brainbow image via neurosciencestuff
brainbow image via neurosciencestuff
In 1992, Francis Fukuyama published a book titled, “The End of History and the Last Man.” Although everyone laughed at the title, the book wasn’t suggesting that history had ended. Rather, it was wondering whether we had reached the peak of political philosophy. Was there anything actually better than liberal democracy?
Reading science writing often leaves me wondering something similar. Have we reached the peak of science writing? The internet has led to an explosion in fantastic science writing, with people such as Ed Yong, Virginia Hughes, and David Dobbs repeatedly putting out sophisticated pieces on scientific discoveries. In conjunction with this trend has been a rise in magazines specializing in this writing, such as Aeon and Nautilus. But recently I’ve found myself being incredibly bored every time I read these articles.
Oh, I don’t mean I’m actually bored; the writing is still gripping and full of interesting facts and anecdotes. Yet when I start each article I can practically close my eyes, point at a paragraph, and tell you what’s going to be in it. It’s somewhat formulaic. That’s not necessarily bad: if it ain’t broke, don’t fix it. But I’m the kind of guy that loves reading Faulkner and Nabakov and such: writing that is presented in a different structure than you are used to. Obviously, I don’t read that all the time – frankly, it’s mostly wizards and dragons and spaceships that cover the books in my hand – but it’s nice to have a change or a surprise.
Experimentation in form is not just for people like me that are easily bored. It is a way to push against boundaries and try to find new ways to say things that you couldn’t before. Let me give a couple of examples.
First, we are all familiar with the ubiquitous Malcolm Gladwell or New Yorker style of reporting (I apologize, I’m afraid I don’t know who actually started writing this way). If you read reporting a hundred years ago, it was a straightforward explanation of events: this then this then this. The Gladwell structure is different; look at How David Beat Goliath. It begins with a few paragraphs about a children’s soccer team, then continues with a few paragraphs of David and Goliath, then turns to a story about a software company on wall street. Slowly, it weaves the stories together. The structure utilizes several distinct outlooks on the same topic to shed more light on it than you would otherwise be able to get. It’s actually pretty complex for the reader, who is asked to follow several different stories as they shift in and out of focus. Think of it like the difference between I Love Lucy and Lost.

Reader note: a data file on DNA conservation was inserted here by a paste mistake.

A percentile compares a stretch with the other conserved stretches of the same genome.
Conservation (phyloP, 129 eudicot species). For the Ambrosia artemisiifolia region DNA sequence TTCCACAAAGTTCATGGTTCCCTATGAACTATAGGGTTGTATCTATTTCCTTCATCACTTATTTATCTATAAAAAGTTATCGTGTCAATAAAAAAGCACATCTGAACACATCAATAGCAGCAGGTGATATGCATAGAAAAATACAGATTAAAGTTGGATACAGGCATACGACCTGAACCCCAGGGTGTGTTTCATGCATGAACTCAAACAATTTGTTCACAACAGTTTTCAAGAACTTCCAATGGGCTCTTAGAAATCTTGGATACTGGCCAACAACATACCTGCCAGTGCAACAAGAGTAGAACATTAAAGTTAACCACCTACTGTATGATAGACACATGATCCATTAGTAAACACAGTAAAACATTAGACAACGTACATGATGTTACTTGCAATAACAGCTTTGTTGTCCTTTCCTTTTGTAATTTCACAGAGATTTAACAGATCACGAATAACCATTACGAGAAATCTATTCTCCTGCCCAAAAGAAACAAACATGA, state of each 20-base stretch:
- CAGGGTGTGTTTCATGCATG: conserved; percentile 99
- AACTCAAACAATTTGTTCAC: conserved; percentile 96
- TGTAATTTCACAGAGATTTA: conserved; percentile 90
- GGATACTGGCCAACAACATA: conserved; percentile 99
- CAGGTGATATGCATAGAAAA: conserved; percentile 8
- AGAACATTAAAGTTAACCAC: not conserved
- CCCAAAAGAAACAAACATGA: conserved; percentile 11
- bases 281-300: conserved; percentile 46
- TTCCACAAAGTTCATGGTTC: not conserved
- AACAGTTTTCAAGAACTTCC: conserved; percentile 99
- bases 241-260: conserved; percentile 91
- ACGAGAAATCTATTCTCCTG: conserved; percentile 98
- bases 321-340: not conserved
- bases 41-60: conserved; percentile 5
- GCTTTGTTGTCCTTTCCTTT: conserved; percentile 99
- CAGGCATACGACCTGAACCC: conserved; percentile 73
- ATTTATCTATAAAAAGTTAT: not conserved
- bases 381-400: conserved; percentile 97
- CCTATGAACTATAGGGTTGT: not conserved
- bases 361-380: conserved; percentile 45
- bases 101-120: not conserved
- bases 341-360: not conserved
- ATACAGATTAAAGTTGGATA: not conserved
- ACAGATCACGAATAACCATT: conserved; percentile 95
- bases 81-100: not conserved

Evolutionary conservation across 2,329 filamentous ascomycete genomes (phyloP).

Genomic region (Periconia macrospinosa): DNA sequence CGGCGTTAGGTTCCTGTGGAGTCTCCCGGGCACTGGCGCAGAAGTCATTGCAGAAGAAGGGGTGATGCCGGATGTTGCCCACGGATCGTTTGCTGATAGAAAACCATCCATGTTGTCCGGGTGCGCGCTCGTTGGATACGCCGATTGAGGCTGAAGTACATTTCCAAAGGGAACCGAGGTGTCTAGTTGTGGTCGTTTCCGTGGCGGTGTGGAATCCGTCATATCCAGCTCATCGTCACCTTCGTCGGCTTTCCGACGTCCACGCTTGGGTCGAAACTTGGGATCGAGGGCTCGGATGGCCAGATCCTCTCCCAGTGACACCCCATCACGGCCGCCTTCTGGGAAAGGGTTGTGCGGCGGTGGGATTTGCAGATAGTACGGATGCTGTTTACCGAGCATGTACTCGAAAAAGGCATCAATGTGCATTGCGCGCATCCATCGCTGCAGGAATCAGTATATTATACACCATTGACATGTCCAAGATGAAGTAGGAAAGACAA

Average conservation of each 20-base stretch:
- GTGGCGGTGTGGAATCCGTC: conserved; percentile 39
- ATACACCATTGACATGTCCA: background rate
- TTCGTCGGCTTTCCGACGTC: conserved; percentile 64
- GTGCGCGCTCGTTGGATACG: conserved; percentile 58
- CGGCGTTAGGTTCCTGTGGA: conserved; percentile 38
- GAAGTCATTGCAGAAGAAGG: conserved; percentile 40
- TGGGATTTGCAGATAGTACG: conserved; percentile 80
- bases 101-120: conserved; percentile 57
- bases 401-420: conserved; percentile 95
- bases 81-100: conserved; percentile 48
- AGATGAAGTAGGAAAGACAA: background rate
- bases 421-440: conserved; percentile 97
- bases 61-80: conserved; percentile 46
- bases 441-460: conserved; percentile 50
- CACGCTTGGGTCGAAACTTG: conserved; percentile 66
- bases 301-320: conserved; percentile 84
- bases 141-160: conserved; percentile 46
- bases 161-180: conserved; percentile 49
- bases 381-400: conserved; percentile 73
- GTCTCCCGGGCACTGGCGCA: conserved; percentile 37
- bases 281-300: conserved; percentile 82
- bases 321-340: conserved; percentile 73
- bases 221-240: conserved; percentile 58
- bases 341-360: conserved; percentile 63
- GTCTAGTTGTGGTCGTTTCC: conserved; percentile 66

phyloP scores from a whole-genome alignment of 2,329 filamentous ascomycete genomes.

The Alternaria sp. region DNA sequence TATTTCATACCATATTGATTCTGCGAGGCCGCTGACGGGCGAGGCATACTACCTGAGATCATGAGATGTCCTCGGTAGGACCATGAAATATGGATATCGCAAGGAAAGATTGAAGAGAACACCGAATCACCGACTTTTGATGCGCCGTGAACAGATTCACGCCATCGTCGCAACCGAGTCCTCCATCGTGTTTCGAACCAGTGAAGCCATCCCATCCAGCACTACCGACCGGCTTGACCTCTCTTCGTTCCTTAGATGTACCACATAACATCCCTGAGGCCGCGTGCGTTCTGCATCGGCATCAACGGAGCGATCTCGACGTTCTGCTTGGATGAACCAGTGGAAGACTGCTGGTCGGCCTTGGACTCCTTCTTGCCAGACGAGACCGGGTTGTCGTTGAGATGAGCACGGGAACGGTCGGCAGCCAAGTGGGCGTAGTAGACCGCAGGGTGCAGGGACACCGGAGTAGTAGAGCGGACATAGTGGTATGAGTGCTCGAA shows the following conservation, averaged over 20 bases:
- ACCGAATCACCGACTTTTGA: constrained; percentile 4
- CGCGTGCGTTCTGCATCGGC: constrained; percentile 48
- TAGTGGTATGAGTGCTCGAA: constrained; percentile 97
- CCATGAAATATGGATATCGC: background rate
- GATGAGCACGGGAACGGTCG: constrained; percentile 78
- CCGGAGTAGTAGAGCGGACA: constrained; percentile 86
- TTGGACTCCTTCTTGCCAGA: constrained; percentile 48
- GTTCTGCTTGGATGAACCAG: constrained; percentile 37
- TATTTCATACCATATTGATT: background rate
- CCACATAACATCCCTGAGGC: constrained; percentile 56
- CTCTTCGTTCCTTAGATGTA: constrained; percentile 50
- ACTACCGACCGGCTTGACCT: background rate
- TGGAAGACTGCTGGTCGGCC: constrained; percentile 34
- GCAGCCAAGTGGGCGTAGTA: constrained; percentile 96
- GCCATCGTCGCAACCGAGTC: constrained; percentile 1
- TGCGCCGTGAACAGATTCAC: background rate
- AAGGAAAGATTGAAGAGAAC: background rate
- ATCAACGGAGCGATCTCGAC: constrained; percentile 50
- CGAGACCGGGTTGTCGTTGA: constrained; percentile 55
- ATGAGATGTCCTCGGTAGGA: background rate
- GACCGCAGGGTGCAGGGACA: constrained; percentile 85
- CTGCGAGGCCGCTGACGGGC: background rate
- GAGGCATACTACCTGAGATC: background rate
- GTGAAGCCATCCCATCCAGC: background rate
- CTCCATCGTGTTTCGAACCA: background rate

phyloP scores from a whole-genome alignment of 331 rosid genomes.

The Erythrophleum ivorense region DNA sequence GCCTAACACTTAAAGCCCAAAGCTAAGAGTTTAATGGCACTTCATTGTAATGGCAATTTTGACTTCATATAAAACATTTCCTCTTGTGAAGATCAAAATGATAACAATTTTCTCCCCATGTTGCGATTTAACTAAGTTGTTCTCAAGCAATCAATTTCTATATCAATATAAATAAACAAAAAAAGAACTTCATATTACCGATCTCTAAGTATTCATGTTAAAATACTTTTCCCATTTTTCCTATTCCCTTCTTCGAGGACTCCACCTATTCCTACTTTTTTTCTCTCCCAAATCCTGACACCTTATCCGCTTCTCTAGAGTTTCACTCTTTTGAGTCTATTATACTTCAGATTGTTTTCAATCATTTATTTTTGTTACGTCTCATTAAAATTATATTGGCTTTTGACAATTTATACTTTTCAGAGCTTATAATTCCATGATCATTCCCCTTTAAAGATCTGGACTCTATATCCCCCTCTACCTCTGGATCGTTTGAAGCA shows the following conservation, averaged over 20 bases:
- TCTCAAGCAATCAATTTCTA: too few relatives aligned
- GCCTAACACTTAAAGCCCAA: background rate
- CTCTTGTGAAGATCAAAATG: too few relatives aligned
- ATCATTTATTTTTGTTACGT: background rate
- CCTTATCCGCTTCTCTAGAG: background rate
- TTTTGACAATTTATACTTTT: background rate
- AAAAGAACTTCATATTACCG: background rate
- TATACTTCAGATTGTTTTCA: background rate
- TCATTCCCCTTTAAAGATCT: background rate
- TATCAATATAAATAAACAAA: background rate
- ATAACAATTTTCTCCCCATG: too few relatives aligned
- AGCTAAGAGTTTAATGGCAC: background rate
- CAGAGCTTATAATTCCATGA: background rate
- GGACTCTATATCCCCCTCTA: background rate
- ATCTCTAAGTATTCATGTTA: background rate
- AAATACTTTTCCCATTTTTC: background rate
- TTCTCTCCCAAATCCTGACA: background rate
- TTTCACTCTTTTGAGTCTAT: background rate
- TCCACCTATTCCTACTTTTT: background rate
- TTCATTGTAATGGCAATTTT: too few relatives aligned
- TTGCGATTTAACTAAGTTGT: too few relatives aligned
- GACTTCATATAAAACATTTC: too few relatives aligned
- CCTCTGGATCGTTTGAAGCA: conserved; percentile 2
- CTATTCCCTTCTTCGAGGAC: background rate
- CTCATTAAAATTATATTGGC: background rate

Another example is the New Journalism of the 60s and 70s. Instead of writing in a typical reporting style, people like Truman Capote and Tom Wolfe wrote in a manner that seemed like fiction (quote shamefully stolen from this blog post):
Ten o’clock Sunday morning in the hills of North Carolina. Cars, miles of cars, in every direction, millions of cars, pastel cars, aqua green, aqua blue, aqua beige, aqua buff, aqua dawn, aqua dusk, aqua aqua, aqua Malacca, Malacca lacquer, Cloud lavender, Assassin pink, Rake-a-cheek raspberry. Nude Strand coral, Honest Thrill orange, and Baby Fawn Lust cream-colored cars are all going to the stock-car races, and that old mothering North Carolina sun keeps exploding off the windshields. Mother dog!
Working mash wouldn’t wait for a man. It started coming to a head when it got ready to and a man had to be there to take it off, out there in the woods, in the brush, in the brambles, in the muck, in the snow. Wouldn’t it have been something if you could have just set it all up inside a good old shed with a corrugated metal roof and order those parts like you want them and not have to smuggle all that copper and all that sugar and all that everything out here in the woods and be a coppersmith and a plumber and a cooper and a carpenter and a pack horse and every other goddamned thing God ever saw in this world, all at once.
It is possible to experiment with form in order to understand an idea in a different way. But what about in science writing? I was called out on Twitter for the title of one of my previous posts; “Study: Men smell and that will stress you out.” It was something that I had meant as a tongue-in-cheek in-joke, but from the perspective of someone who doesn’t know my dry style of humor it really, really didn’t come across, sounding instead like linkbait. As they put it: “It’s a science blog. It has references. We use objective descriptions for accuracy, even if that requires repetition.” Which, honestly, is a great point. What is required of someone who writes about science? Does their intended audience matter? Should we be playing around if it might cause confusion?